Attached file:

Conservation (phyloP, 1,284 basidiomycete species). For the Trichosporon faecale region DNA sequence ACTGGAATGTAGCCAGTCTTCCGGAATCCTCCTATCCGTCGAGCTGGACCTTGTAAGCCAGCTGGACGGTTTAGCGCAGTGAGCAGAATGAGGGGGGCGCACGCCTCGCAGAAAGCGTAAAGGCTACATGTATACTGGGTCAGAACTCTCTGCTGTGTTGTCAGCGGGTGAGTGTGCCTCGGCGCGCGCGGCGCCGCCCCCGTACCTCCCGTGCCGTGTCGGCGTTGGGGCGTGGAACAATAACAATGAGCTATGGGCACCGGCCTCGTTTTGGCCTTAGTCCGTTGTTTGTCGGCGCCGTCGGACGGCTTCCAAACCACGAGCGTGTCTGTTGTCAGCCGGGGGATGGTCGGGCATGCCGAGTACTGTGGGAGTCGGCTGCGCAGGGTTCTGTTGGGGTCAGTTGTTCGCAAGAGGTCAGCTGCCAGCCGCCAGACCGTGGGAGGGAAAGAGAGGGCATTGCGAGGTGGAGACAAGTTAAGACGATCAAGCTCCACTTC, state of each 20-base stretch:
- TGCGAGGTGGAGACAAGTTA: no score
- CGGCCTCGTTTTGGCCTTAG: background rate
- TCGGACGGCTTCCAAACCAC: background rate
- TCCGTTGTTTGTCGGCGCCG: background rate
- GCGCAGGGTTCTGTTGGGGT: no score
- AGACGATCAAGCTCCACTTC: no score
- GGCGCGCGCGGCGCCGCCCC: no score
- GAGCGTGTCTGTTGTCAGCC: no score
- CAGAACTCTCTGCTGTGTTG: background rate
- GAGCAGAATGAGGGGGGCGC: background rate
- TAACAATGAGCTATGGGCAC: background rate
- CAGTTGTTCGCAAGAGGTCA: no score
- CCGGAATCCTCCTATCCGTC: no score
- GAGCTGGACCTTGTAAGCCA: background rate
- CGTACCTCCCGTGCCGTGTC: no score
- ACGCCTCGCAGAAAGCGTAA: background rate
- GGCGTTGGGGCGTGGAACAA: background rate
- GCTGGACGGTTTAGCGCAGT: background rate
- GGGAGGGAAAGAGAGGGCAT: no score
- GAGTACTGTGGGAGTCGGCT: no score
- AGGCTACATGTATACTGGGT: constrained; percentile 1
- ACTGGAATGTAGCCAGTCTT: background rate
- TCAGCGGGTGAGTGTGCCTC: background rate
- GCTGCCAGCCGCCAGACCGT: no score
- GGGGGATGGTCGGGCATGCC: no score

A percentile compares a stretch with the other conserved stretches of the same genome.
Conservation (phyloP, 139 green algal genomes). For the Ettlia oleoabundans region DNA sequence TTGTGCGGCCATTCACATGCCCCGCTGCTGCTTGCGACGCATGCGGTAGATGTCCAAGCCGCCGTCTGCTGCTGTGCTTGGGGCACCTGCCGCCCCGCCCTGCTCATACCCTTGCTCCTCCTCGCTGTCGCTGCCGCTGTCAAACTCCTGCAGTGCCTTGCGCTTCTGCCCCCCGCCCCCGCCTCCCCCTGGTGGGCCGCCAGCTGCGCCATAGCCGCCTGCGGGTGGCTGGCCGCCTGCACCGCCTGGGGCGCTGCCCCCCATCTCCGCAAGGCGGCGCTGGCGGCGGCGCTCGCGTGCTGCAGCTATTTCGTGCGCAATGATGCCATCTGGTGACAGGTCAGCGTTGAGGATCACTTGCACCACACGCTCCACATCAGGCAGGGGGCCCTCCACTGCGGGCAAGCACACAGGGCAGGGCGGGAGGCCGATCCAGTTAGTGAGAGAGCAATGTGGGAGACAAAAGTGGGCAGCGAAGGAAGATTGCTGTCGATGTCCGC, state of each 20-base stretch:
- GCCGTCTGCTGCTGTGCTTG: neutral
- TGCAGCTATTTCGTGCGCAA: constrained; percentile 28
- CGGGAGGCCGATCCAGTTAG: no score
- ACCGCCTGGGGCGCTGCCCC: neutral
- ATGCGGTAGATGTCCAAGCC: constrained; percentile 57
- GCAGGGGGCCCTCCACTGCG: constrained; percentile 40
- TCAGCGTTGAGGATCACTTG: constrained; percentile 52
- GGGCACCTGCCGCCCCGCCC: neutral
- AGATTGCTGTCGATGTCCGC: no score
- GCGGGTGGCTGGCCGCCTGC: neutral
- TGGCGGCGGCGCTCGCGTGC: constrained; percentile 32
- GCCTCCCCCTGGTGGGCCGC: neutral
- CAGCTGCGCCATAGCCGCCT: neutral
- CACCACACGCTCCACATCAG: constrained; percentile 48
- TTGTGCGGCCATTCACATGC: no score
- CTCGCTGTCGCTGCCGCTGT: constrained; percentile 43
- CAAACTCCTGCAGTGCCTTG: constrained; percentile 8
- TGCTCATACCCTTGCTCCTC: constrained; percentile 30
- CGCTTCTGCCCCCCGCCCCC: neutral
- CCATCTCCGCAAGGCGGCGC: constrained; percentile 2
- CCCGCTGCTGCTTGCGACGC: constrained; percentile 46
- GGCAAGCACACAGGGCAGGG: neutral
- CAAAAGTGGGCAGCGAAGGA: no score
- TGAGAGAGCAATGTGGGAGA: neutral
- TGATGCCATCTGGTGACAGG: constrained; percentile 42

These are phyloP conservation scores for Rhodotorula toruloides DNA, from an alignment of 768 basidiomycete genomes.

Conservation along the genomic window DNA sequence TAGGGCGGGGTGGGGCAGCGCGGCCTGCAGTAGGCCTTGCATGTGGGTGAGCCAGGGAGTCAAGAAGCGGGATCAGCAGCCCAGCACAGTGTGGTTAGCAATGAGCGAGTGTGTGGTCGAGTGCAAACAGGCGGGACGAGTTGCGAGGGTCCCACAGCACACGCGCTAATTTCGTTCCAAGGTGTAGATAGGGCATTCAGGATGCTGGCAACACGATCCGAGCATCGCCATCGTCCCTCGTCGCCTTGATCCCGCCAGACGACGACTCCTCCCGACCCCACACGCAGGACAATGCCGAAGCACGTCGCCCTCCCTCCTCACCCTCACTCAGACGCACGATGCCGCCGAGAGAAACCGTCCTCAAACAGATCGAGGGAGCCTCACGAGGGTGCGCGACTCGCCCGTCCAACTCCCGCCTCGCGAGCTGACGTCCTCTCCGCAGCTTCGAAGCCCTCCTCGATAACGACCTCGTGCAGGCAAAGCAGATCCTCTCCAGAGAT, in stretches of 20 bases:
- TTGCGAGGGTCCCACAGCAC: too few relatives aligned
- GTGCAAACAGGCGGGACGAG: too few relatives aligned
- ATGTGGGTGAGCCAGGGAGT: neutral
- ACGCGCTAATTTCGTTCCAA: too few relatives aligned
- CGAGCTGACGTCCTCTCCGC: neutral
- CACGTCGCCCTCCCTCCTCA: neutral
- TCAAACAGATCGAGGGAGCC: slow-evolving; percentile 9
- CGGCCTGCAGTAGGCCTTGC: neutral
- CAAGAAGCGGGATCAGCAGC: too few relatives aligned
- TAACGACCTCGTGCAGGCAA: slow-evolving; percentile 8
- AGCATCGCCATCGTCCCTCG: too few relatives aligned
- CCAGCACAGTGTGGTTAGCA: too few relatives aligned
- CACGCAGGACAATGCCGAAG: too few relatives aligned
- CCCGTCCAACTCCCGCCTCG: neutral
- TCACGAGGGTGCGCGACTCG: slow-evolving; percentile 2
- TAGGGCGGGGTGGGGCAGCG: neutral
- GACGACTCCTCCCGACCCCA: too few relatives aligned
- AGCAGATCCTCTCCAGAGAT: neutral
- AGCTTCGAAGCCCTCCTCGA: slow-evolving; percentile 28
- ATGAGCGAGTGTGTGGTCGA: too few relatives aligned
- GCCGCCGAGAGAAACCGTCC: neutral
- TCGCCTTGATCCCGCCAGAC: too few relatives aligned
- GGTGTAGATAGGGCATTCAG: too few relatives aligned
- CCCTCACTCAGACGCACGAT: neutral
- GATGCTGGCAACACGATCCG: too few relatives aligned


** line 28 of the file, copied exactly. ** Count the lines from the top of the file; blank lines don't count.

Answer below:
Conservation (phyloP, 139 green algal genomes). For the Ettlia oleoabundans region DNA sequence TTGTGCGGCCATTCACATGCCCCGCTGCTGCTTGCGACGCATGCGGTAGATGTCCAAGCCGCCGTCTGCTGCTGTGCTTGGGGCACCTGCCGCCCCGCCCTGCTCATACCCTTGCTCCTCCTCGCTGTCGCTGCCGCTGTCAAACTCCTGCAGTGCCTTGCGCTTCTGCCCCCCGCCCCCGCCTCCCCCTGGTGGGCCGCCAGCTGCGCCATAGCCGCCTGCGGGTGGCTGGCCGCCTGCACCGCCTGGGGCGCTGCCCCCCATCTCCGCAAGGCGGCGCTGGCGGCGGCGCTCGCGTGCTGCAGCTATTTCGTGCGCAATGATGCCATCTGGTGACAGGTCAGCGTTGAGGATCACTTGCACCACACGCTCCACATCAGGCAGGGGGCCCTCCACTGCGGGCAAGCACACAGGGCAGGGCGGGAGGCCGATCCAGTTAGTGAGAGAGCAATGTGGGAGACAAAAGTGGGCAGCGAAGGAAGATTGCTGTCGATGTCCGC, state of each 20-base stretch: